CITY HALL — A reorganization of Los Angeles County courthouses is hitting Santa Monicans close to home by making an already unpleasant aspect of car ownership even worse — parking tickets.
As of March 18, Santa Monicans that have had the unfortunate experience of a run-in with local parking enforcement must travel to the Stanley Mosk Courthouse in Downtown L.A. to appeal a traffic citation.
The courts posted an announcement on its website in early March, but that didn’t help Santa Monica resident Eric Cooper, who was caught in a particularly odd set of parking ticket circumstances.
Cooper’s citation dates back to 2009.
Normally, the window on appeal would be rusted shut on such a case, but Cooper’s ticket was revived as the result of an August 2012 settlement between Santa Monica residents Stanley and Harriet Epstein and City Hall.
The Epsteins sued City Hall, claiming that Santa Monica officials had violated the California Vehicle Code by sending motorists form letters that gave no justification to those who wanted to contest the citations why they have received the ticket.
The settlement awarded the Epsteins $12,500 from ACS — now called Xerox, the company that processes tickets issued in Santa Monica — and the Epsteins’ attorney received $65,000 from City Hall.
Additionally, City Hall had to send out letters to people who received a citation and requested only an informal review, as well as those who did that and went to an administrative hearing when contesting a ticket.
Cooper was one of those who got a new chance at an appeal. A hearing administrator shot down his argument in late February, but gave him 30 days to appeal her decision in court.
The address provided was the Santa Monica Courthouse, which would have been the right place to go up until March 15, the last day on which a ticket could be appealed at the site.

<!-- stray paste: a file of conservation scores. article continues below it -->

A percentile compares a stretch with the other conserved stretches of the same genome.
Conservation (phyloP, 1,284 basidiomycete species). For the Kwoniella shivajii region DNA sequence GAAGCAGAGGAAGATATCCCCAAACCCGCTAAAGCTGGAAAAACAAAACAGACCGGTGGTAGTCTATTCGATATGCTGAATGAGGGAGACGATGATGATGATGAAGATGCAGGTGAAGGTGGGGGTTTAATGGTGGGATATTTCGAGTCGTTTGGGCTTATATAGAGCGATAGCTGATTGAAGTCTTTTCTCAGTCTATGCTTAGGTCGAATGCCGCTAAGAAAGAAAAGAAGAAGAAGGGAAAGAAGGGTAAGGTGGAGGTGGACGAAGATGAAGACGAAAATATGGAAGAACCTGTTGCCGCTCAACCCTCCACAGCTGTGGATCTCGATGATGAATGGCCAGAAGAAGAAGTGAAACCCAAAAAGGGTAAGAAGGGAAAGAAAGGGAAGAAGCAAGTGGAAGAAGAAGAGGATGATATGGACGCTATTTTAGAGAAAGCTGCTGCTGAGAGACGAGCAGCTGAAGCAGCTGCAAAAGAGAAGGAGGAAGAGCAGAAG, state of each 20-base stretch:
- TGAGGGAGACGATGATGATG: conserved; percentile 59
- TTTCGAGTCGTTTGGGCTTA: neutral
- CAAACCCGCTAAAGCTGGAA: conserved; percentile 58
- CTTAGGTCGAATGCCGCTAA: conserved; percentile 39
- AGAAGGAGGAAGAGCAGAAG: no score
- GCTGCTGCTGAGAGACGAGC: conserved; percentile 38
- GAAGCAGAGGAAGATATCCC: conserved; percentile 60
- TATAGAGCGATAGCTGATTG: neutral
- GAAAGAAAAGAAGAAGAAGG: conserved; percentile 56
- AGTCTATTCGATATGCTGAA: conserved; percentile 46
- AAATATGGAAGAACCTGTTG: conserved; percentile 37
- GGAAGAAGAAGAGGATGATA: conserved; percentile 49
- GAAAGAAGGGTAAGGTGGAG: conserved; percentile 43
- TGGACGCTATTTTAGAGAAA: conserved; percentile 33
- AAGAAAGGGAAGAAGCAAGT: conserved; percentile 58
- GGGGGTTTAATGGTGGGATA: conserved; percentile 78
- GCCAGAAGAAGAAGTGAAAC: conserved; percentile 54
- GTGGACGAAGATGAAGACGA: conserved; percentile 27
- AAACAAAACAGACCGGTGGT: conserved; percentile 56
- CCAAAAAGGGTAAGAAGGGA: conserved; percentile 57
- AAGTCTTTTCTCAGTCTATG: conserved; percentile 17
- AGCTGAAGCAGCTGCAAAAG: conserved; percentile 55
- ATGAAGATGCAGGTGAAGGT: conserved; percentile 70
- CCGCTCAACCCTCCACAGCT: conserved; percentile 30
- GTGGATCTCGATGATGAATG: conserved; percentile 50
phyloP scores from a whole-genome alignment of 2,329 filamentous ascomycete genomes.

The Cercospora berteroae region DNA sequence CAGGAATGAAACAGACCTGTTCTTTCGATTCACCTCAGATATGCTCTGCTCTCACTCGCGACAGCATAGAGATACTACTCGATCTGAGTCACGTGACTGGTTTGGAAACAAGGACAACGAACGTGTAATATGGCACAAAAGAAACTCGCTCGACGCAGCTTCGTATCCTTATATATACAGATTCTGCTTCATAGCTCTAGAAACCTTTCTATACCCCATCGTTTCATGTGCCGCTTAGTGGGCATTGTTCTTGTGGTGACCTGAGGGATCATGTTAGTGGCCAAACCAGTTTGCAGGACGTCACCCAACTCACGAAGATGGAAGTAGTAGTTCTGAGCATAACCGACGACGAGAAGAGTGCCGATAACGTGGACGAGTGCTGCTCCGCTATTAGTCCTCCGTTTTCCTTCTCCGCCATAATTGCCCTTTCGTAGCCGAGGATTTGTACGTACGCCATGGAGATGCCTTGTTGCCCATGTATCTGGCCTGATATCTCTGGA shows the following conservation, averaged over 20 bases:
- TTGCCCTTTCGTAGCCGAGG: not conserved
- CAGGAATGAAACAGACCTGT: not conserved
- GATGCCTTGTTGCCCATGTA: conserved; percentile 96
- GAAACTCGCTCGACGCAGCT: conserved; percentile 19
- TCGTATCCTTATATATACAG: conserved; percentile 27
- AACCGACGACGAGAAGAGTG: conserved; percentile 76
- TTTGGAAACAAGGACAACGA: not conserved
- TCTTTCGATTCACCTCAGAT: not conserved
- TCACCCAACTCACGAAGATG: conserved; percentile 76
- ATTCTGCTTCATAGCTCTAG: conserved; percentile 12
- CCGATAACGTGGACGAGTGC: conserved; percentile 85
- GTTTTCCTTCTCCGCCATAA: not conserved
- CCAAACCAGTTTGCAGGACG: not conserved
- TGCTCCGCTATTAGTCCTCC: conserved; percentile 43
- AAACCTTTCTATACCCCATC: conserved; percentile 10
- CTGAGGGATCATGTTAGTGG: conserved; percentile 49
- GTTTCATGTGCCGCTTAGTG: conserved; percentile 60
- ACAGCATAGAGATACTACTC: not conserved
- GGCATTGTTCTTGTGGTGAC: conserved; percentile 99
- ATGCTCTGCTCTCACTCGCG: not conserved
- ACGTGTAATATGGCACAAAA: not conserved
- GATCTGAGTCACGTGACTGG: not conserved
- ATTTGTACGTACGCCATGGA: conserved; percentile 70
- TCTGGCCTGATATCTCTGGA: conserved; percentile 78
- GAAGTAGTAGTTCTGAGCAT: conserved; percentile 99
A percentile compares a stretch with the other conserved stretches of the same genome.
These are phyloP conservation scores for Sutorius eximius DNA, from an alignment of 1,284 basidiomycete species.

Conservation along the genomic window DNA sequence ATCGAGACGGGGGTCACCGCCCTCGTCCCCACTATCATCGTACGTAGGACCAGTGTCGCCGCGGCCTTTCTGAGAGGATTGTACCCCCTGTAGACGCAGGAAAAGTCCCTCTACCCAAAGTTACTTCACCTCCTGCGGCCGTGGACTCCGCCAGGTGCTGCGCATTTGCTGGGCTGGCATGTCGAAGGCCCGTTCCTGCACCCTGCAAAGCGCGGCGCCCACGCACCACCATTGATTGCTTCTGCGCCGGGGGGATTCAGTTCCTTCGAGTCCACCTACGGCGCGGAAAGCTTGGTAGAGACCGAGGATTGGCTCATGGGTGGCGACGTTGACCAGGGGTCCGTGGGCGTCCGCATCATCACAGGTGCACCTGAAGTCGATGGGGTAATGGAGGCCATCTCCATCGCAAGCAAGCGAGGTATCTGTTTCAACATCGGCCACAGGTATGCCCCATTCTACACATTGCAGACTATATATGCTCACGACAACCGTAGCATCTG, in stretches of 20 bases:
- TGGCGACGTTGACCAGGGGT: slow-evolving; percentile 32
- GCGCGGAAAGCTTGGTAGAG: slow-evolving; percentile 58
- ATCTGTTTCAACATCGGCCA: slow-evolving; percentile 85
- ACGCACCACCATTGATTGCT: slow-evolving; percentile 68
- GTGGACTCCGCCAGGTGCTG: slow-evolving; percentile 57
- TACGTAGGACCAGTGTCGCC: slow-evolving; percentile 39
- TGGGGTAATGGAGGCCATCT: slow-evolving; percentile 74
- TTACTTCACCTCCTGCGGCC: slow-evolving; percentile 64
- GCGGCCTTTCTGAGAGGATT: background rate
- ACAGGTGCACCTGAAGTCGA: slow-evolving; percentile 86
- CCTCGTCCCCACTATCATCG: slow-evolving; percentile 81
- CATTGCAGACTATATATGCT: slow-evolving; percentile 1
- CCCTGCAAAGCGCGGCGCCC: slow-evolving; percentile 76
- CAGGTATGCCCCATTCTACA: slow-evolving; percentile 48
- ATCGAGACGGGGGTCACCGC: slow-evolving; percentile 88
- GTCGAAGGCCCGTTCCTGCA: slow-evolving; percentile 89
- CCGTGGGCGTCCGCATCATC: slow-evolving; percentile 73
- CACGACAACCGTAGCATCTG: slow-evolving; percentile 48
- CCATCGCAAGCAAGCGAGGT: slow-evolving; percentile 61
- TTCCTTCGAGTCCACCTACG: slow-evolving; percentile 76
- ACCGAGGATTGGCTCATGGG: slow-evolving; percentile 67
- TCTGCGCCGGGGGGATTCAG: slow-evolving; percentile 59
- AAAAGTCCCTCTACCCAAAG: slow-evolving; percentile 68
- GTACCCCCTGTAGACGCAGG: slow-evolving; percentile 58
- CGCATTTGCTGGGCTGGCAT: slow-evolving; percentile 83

Cooper went on the last day he could appeal the decision, March 22.
Court officials were confused, bouncing him around to a variety of courtrooms before ultimately telling him that they could not help him, Cooper said.
When he contacted City Hall, Cooper only found more surprise.
That’s because no one at City Hall knew that the Santa Monica Courthouse had lost its capacity to hear ticket appeals, said Jeanette Schachtner, deputy city attorney for City Hall.
“The courts neglected to tell their law enforcement agencies who have parking ticket appeals that they were making the change,” Schachtner said.
City officials received mixed information about the parking ticket appeals, and didn’t change the address of the courthouse to which a parking ticket could be appealed on formal notices until March 26.
That wasn’t soon enough for Stanley Epstein, who reentered the fray when Cooper reached out to him for help on his ticket.
City Hall should have known about the reorganization and fixed the notices at least by March 3, because attorneys received notice about the consolidation in late February, Epstein said.
That left 23 days in which people received incorrect information, and potentially lost their day in court.
He takes that as a violation of the settlement agreement between himself and City Hall, and has informed the City Attorney’s Office of such.
“My prediction is that this is going to be settled in a manner that will protect everybody,” Epstein said. “The only thing that is going to stop that is if the court system takes the position that the 30 days cannot be extended. If they take that position, a lot of people are going to be denied their day in court because of the actions of the city and Xerox.”
Nobody has complained about the mix-up except Cooper, Schachtner said, but City Hall will send out new notices to roughly 119 people who received an administrative hearing decision letter that contained the Santa Monica Courthouse address within the last 30 days.
As of Monday, Cooper’s ticket had been dismissed.
He’s still unhappy with the thought that a Santa Monica resident would have to travel to Downtown L.A. at least twice to contest a basic parking ticket. The cost of the trip quickly ramps up when travel expenses, particularly parking, are factored in, he said.
“Nobody should have to pay $40 in parking to fight a $50 ticket,” Cooper said. “Even if I win my ticket, I’m a loser.”
Those outside of the parking ticket community agree wholeheartedly.
The Legal Aid Foundation of Los Angeles, Western Center on Law & Poverty, Disability Rights Legal Center and Neighborhood Legal Services of Los Angeles County filed a lawsuit in March alleging that the court consolidation — which moved certain court services into “hubs” — violated the rights of people with disabilities who could not reasonably travel long distances to fight critical battles like an eviction notice.